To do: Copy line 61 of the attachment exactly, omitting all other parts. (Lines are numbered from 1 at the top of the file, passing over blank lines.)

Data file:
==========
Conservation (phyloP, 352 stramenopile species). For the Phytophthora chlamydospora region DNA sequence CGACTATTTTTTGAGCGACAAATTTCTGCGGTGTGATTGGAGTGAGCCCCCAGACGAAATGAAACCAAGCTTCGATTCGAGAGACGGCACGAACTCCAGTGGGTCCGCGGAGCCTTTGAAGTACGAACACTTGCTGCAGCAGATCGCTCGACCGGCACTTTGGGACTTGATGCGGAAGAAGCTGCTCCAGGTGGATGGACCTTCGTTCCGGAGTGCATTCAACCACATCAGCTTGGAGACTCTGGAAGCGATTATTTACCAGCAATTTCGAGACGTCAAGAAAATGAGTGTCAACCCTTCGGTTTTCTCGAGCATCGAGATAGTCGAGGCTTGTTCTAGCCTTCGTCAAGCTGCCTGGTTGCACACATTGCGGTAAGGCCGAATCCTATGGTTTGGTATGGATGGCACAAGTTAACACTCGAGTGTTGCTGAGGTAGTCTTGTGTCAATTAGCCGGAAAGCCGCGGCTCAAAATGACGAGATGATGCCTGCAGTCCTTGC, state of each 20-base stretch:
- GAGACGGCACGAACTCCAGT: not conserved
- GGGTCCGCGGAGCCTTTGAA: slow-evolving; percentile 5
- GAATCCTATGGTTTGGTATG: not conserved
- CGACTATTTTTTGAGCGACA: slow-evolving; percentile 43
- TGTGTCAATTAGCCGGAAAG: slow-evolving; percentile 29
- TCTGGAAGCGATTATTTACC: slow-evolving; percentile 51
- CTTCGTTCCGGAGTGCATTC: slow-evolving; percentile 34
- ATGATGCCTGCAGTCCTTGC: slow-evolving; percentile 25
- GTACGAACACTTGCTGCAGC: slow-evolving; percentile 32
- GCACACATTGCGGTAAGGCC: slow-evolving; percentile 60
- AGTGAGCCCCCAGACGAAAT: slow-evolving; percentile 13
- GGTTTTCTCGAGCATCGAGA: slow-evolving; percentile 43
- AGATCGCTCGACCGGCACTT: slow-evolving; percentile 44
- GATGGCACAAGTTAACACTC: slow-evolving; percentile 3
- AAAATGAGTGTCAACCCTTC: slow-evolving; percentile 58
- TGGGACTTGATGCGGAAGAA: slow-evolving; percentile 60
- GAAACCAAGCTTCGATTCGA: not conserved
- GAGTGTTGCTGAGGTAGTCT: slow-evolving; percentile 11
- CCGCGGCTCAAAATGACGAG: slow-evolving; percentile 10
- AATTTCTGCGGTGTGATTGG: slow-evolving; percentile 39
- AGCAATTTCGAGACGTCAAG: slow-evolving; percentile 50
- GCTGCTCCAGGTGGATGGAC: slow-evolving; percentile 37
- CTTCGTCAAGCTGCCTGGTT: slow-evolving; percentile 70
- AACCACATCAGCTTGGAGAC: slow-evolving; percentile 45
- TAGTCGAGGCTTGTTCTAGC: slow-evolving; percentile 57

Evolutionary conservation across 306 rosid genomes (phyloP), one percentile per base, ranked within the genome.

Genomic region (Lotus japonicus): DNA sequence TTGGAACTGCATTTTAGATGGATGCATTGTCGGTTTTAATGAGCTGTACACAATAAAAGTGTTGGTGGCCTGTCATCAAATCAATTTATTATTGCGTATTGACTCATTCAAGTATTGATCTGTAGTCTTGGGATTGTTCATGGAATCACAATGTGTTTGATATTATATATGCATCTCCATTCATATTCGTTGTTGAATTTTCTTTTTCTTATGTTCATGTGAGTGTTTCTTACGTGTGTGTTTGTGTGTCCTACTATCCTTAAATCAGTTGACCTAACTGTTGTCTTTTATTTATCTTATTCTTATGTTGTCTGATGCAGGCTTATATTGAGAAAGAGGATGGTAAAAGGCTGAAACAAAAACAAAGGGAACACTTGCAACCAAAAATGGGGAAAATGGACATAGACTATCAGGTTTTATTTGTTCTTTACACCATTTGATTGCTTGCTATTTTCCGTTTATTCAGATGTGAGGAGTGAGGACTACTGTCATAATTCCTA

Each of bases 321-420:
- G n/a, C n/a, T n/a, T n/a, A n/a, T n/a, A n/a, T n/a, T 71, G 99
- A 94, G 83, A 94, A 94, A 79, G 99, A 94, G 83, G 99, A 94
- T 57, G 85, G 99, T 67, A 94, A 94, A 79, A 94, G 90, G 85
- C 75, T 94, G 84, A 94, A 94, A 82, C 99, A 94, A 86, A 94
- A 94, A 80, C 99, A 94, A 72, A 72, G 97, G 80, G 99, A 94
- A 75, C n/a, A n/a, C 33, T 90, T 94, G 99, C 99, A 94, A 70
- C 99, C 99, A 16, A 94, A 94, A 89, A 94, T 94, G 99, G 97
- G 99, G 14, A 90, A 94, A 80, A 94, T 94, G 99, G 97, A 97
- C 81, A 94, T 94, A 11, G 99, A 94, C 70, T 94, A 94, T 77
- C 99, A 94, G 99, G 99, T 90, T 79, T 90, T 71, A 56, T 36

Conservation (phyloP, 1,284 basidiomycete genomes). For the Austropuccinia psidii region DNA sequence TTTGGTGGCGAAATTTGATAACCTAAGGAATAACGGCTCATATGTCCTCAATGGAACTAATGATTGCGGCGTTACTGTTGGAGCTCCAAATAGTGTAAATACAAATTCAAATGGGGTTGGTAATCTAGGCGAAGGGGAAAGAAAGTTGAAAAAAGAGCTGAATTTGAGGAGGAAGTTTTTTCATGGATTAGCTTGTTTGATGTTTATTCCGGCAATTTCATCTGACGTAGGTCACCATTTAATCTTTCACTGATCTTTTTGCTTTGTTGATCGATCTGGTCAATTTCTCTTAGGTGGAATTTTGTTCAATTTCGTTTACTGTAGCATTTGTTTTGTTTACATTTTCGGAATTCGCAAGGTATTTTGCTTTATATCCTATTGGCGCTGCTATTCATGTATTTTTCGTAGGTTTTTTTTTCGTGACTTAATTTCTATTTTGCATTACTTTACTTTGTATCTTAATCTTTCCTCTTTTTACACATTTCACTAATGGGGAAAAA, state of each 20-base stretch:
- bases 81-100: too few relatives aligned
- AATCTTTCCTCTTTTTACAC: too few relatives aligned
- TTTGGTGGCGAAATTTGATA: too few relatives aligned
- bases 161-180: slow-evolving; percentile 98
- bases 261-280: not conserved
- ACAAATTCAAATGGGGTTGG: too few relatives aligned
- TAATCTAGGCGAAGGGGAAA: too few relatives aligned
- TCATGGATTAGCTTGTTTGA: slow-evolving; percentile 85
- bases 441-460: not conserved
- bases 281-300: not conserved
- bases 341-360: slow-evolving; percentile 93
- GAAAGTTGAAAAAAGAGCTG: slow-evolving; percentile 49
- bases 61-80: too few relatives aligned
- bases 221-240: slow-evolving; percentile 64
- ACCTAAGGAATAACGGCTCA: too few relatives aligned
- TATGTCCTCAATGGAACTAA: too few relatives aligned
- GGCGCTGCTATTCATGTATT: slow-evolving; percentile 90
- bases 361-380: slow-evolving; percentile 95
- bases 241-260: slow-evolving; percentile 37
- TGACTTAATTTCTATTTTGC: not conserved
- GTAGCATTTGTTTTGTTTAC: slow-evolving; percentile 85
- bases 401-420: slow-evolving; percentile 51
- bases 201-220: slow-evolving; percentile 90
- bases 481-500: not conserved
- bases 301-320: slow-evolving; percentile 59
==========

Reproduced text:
- GTAGCATTTGTTTTGTTTAC: slow-evolving; percentile 85